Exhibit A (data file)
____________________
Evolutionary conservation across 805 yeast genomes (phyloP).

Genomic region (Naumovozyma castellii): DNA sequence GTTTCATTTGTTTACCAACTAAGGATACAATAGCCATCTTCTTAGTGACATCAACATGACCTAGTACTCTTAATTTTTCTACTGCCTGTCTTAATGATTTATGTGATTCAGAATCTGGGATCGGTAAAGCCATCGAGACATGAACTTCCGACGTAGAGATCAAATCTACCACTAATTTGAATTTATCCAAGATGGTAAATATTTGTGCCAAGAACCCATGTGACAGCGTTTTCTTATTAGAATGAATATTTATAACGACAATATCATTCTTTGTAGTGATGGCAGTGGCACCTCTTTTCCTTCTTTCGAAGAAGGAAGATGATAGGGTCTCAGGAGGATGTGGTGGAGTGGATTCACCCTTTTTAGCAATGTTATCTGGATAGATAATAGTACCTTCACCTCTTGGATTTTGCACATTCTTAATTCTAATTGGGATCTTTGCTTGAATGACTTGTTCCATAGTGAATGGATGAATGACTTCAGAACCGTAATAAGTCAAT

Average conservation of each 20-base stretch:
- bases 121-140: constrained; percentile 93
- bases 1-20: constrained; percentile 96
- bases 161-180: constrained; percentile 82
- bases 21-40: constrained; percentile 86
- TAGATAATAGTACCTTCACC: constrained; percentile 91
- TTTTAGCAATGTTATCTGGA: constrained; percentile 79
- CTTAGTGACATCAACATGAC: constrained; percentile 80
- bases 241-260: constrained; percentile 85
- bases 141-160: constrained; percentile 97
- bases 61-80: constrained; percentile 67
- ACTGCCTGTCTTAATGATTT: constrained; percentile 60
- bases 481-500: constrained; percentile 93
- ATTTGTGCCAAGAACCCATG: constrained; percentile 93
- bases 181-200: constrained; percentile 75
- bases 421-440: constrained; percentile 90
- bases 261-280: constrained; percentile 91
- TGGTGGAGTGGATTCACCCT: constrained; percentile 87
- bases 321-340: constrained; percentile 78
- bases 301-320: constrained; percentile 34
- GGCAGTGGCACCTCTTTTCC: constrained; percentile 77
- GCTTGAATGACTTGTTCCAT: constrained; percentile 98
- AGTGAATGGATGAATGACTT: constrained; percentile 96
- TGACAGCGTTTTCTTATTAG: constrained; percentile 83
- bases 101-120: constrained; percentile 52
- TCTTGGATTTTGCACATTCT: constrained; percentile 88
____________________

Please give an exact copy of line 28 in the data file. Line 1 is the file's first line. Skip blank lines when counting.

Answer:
- TCTTGGATTTTGCACATTCT: constrained; percentile 88